0 comments voice your opinion now!
social network authentication tutorial series merge accounts

Link: http://www.sitepoint.com/social-network-authentication-merging-accounts/

SitePoint PHP Blog:
Social Network Authentication - Setup & Google+
July 15, 2014 @ 11:12:06

The SitePoint PHP blog has posted the first two parts of a "Social Network Authentication" series looking at connecting your application with social network systems. In these first two posts they help you get things set up to connect to the remote systems and create an actual connection to Google+.

Almost every website which contains a log in option, also contains ways to log in through different social networks. In this series of articles, we will take a look at how we can make sure that our visitor can log in through Google+ and eventually other networks like Twitter and Facebook. In the final article, we will have a close look at how we can make sure users don't have different accounts due to the fact that they used different social networks. We will create a framework agnostic package which can easily handle users from different social networks. In this part, we will have a look at our basic setup.

The first tutorial helps you get things all set up and takes the first steps in making the "SocialLogin" package. In the second tutorial they use this package structure to create a Google+ specific instance, making the OAuth connection as simple as calling a method, loading a URL and handling the response.

0 comments voice your opinion now!
social network authentication tutorial series googleplus

Link: http://www.sitepoint.com/series/using-social-networks-as-a-login-system/

NetTuts.com:
Refactoring Legacy Code Part 8 - Inverting Dependencies for a Clean Architecture
July 10, 2014 @ 11:04:13

NetTuts.com has posted part eight in their series looking at refactoring legacy code - Inverting Dependencies for a Clean Architecture. In this latest post they move away from just refactoring the code and start to look more at fixing the architecture of the application.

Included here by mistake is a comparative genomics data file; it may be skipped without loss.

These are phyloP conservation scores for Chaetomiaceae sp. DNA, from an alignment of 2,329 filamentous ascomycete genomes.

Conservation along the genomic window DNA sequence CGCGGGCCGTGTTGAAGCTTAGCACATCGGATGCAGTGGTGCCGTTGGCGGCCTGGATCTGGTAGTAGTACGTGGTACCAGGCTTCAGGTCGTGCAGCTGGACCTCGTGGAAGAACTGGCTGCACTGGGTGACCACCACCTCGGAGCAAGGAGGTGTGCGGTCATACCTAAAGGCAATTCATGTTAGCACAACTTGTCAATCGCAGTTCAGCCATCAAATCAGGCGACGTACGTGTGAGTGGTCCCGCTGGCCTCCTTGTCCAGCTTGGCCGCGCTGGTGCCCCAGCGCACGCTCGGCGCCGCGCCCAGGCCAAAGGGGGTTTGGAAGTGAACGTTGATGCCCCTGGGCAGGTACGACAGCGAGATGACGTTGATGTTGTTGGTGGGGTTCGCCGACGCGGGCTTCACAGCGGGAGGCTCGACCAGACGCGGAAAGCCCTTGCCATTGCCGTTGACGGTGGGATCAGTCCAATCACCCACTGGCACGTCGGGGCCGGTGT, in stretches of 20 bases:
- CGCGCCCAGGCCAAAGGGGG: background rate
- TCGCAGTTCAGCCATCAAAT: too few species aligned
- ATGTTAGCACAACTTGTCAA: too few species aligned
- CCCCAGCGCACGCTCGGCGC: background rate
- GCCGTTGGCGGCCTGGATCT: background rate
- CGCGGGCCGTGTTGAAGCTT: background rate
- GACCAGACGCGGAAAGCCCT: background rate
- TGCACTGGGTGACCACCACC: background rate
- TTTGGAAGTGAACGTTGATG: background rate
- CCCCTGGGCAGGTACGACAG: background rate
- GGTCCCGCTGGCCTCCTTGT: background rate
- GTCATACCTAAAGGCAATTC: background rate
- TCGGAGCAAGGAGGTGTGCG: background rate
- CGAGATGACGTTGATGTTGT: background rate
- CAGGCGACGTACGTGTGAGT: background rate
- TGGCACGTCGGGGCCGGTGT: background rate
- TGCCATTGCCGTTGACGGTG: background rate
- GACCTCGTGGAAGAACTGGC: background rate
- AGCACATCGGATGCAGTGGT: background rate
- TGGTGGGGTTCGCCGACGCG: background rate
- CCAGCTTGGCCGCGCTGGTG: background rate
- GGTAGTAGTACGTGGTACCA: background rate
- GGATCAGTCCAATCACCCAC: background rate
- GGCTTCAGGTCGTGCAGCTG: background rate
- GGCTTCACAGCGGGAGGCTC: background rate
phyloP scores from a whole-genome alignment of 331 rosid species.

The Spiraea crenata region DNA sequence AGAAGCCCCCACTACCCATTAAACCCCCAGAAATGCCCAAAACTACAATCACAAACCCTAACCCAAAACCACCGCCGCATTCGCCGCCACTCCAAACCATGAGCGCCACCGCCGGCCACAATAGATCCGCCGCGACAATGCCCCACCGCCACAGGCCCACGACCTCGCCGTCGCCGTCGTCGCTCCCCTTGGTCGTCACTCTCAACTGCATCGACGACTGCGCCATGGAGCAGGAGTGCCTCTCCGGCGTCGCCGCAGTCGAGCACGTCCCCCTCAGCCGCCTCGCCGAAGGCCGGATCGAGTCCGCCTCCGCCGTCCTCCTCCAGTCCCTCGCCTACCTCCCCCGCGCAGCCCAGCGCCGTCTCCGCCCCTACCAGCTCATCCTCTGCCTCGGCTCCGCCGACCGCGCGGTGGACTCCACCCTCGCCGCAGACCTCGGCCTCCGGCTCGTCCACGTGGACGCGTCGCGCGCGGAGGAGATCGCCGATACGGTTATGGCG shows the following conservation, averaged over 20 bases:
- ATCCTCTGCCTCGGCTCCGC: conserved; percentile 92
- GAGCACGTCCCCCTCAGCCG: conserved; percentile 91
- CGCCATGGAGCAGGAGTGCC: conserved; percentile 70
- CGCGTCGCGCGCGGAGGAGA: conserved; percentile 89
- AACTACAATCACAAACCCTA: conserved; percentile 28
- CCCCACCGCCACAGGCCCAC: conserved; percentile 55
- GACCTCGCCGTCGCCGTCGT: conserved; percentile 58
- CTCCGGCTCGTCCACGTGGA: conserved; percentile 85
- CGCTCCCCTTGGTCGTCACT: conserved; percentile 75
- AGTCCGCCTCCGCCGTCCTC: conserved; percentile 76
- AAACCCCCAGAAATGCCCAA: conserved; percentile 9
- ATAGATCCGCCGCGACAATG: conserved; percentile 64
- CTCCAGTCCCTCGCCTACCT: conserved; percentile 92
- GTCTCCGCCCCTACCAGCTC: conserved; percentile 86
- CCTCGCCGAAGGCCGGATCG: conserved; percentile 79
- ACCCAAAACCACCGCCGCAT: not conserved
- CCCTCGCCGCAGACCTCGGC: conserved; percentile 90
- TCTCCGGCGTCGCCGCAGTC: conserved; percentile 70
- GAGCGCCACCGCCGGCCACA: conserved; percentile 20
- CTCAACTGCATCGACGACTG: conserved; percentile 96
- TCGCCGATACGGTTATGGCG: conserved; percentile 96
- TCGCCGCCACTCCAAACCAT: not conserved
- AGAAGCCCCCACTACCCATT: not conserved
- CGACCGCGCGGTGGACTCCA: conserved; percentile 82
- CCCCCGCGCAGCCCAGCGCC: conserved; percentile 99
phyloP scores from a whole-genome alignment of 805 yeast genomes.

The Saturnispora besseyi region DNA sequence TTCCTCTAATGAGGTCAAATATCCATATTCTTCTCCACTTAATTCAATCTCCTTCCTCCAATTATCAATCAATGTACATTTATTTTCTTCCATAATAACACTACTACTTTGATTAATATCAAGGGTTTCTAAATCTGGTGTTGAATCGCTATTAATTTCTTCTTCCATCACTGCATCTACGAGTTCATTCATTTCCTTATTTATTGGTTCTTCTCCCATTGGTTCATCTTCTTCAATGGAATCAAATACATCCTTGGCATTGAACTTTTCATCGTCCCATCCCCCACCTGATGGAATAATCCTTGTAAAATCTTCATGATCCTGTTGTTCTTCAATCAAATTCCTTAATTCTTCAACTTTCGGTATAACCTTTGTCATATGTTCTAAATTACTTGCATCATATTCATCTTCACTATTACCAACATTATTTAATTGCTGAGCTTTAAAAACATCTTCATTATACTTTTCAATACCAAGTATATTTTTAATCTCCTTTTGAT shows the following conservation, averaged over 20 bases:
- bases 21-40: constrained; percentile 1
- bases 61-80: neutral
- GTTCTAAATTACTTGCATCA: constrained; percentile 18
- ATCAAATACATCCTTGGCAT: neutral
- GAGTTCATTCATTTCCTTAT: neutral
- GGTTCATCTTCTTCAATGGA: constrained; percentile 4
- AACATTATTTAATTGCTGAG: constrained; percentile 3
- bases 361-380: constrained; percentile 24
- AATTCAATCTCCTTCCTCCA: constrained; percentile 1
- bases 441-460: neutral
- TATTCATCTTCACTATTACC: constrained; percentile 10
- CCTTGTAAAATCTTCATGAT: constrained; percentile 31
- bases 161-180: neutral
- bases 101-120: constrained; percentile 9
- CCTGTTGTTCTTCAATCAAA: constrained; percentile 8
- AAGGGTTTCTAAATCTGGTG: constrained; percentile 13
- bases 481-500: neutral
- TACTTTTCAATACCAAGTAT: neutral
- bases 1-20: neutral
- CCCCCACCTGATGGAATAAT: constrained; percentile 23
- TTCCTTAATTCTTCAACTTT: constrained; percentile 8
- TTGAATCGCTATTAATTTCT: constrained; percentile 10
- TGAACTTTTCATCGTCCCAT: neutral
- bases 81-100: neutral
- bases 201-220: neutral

Old code. Ugly code. Complicated code. Spaghetti code. Gibberish nonsense. In two words, Legacy Code. This is a series that will help you work and deal with it. It's now time to talk about architecture and how we organize our newly found layers of code. It's time to take our application and try to map it to theoretical architectural design.

They look at the current structure of the code (well, of their refactored version) and how to apply the Dependency Inversion Principle (part of the SOLID methodology) via interfaces. The code is included for the refactor as well as tests to add to their "Golden Master" test suite to ensure continued correct functionality.

0 comments voice your opinion now!
refactor legacy code series part8 inverting dependencies

Link: http://code.tutsplus.com/tutorials/refactoring-legacy-code-part-8-inverting-dependencies-for-a-clean-architecture--cms-21659

NetTuts.com:
Refactoring Legacy Code Part 7 - Identifying the Presentation Layer
July 03, 2014 @ 12:57:39

NetTuts.com has posted part seven in their "Refactoring Legacy Code" series today, continuing on with the refactor of their example application to improve maintainability and testability. In this latest article they focus in on the presentation layer.

In this seventh chapter of our refactoring tutorials, we will do a different type of refactoring. We observed in the past lessons that there is presentation related code scattered all over our legacy code. We will try to identify all the presentation related code that we can and we will then take the necessary steps to separate it from business logic.

The tutorial starts with a look at the Single Responsibility Principle (part of the SOLID design principles) and how it relates to the idea of clean architecture. They continue down the path of separating out the business logic and isolating it from the presentation layer (the display* handling). They create an "Extract" class that combines the logic and presentation though combination functionality. They walk you through the code, showing the changes you'll need to make and the tests to match.

0 comments voice your opinion now!
refactor legacy code series part7 presentation layer isolating

Link: http://code.tutsplus.com/tutorials/refactoring-legacy-code-part-7-identifying-the-presentation-layer--cms-21593


Community Events





Don't see your event here?
Let us know!


install framework api wordpress library series language release application podcast configure developer community interview unittest laravel threedevsandamaybe list code introduction

All content copyright, 2014 PHPDeveloper.org :: info@phpdeveloper.org - Powered by the Solar PHP Framework